Alternative finance (AltFin) has had a rocky lifespan, with controversies over high interest rates, contract agreements and the overall viability of the industry being called into question in the past. Today, however, investors continue to back companies that want to help borrowers find a source of capital beyond the bank.
When it comes to small businesses (SMBs), awareness of alternative finance options were low at first. However, last year, researchers at Mercator Advisory Group found that more than one-quarter of U.S. small business owners had already used an alternative lending platform, with younger entrepreneurs the most likely to turn to alt lending.
Still, when that compares to traditional banks’ small business lending power, alternative finance remains merely a drop in the bucket. Earlier last year, Reliant Funding research found only 12 percent of small businesses had used an alternative lender, for example, while Mercator’s report found that the portion of SMBs that had never used an alternative lender — nearly half — didn’t budge between 2016 and 2017.
The rise of traditional lenders collaborating with alternative players has propelled awareness and adoption of alternative finance among small business borrowers. In addition, initiatives like the U.K.’s bank referral scheme has shed light on the role of alternative lenders for SMBs that are rejected by their first choices: a bank loan.
Yet, new reports on the topic have suggested that small businesses are beginning to bypass banks altogether when searching for working capital, with the small business accountant becoming a new ally to AltFin for small business customers. Check out some of the key data points from those reports below.
According to Credibly‘s SMB Forecast Report, published this month, 62.5 percent of small businesses did not seek a traditional bank loan before turning to alternative lending. The survey asked 343 U.S. SMB owners about their financial plans and outlooks, and it’s important to note that the survey respondents were all previous customers of Credibly. However, what’s notable about this statistic is the number of Credibly customers that never started at the bank. In its report, Credibly pointed to the lower credit values sought by entrepreneurs, as well as the length of time for bank loan funds to become available, as key factors behind SMBs’ decisions to start with alt lenders.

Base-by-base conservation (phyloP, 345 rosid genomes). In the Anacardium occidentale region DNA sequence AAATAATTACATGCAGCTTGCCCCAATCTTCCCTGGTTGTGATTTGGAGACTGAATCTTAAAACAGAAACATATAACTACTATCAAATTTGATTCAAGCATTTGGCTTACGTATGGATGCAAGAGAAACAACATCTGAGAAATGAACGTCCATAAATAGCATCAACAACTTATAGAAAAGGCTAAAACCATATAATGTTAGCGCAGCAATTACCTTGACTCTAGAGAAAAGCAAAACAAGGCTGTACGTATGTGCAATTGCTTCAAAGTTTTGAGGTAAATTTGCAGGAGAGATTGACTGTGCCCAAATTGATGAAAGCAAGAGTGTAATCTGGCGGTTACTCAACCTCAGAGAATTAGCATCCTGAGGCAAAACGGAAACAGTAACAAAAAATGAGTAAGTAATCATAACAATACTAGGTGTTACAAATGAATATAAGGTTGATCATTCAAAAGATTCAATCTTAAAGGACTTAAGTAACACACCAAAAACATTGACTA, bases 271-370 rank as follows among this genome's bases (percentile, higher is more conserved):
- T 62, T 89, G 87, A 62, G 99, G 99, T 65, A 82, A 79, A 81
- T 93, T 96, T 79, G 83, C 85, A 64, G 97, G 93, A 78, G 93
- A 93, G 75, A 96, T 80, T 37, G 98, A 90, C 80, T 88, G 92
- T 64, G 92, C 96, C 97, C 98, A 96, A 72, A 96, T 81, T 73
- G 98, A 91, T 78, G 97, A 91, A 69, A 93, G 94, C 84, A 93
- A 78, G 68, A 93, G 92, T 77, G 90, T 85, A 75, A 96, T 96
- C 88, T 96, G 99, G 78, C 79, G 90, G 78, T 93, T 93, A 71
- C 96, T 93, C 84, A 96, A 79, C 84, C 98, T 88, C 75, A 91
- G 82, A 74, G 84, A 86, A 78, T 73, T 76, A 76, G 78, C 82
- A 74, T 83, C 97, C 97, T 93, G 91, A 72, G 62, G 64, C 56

Nearly one-third (32.2 percent) of SMBs said the length of time it would take to receive funds from a bank loan was the deciding factor behind why they turned to alternative lenders. In addition, 48.6 percent said their decisions to turn to alt lenders first was motivated by the fact that they knew they wouldn’t qualify for a bank loan. One-tenth of entrepreneurs called the banks out on a complicated application process.
The reports found that 39.5 percent of small firms said managing working capital and operating expenses was their biggest challenge, followed closely by credit availability or securing additional funds. Making payments on existing debt is also proving to be a headache for small businesses, the report said. The struggle of managing day-to-day expenses is a key factor behind businesses’ efforts to seek financing, with more than half of SMBs reporting that they use loans as a primary source of funds (followed by purchasing new equipment and inventory).
According to MarketInvoice‘s latest research, 66 percent of small business accountants in the U.K. have recommended an external finance provider to their clients. Reports in Verdict this month noted that half said traditional banks remain their top recommendation for small businesses, though more than one-third said they first point their customers to invoice financing providers. In a statement, MarketInvoice Head of Strategic Partnerships Tom Davenport said the data “reveals that accountants are stepping up and advising their clients about funding opportunities,” adding that the company has also seen in-house finance executives advising small businesses on their options when it comes to financing. “This research also dispels the myth that invoice finance is a last resort for businesses,” he continued.